The land takes hold and humbles and diminishes. It punishes a soul for the vainglorious hope of harnessing it. Rich brown, powder gray, it makes no difference; it overwhelms and chokes a man’s ego. It lodges itself upon the skin, under the fingernails, inside work boots and carburetors, it’s always there, at the foot of the bed, in the washing machine, behind the ears, laying claim to you, reminding you it’s there and soon you won’t be. You’ll be buried in it in time, and even if a hard wind comes and pulls your bones out of the ground, it will mock you, mock your arrogance.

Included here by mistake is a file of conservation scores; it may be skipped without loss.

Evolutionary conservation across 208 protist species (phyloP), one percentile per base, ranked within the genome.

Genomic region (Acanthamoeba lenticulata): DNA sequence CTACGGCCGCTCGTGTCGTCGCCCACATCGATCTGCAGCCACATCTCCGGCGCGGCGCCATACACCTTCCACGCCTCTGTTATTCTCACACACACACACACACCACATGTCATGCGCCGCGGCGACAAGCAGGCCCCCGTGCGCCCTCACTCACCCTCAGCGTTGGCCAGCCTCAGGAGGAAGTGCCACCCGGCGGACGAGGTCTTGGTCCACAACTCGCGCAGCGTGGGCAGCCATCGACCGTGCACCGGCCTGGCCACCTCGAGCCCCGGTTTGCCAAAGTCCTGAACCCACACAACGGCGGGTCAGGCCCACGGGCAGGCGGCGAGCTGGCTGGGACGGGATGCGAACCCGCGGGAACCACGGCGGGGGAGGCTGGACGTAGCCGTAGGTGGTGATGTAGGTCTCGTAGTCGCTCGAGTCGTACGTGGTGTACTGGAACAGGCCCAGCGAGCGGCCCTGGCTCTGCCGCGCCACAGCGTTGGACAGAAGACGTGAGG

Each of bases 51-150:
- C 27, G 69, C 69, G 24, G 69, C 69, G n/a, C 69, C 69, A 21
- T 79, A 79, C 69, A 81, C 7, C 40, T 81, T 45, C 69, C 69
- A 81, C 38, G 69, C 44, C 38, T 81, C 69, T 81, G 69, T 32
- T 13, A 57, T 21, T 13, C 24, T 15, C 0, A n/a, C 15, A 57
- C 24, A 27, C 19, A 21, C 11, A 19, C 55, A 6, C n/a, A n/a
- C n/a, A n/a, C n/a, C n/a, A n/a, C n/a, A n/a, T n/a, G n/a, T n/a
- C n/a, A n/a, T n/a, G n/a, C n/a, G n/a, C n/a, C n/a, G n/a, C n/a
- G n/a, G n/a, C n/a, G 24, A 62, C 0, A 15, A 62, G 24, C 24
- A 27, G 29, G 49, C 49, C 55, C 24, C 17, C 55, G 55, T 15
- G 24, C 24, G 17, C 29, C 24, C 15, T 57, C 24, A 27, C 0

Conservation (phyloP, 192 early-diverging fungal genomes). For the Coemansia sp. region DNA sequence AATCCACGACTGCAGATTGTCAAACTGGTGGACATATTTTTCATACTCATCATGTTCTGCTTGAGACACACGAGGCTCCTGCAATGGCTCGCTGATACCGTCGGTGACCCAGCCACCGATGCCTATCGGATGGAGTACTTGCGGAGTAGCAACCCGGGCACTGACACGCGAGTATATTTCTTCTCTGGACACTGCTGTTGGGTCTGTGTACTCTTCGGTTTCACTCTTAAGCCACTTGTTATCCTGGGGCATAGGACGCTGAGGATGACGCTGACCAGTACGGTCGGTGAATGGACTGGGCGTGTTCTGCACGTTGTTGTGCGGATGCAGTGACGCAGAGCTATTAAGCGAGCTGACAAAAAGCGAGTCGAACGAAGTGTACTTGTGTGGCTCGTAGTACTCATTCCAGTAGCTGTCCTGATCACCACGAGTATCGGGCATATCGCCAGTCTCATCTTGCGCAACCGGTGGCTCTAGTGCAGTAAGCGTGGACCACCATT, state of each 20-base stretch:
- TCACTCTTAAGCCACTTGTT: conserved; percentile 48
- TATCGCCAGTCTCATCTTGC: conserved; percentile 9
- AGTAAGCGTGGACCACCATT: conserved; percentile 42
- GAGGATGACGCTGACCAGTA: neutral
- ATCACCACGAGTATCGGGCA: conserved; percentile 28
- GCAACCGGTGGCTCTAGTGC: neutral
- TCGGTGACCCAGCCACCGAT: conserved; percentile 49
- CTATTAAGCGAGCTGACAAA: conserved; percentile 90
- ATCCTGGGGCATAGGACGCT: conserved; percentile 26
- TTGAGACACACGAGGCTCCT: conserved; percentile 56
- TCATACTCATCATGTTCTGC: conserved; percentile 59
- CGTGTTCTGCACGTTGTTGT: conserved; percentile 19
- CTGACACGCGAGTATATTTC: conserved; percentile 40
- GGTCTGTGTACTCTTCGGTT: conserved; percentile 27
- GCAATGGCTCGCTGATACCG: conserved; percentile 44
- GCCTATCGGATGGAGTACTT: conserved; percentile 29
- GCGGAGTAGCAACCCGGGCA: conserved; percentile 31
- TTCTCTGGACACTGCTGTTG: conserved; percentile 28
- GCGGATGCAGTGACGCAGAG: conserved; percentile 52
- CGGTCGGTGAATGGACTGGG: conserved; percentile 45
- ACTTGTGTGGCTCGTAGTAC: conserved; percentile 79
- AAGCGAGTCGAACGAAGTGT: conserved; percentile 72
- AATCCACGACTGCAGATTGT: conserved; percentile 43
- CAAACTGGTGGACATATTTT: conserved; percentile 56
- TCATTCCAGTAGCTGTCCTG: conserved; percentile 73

This was our life, and we expected no more than a decent crop, grocery money, medicine money, repair-the-tin-roof money. Warmth in winter, clean water in summer, the haunting fragrance of corn to placate our shabby mortality.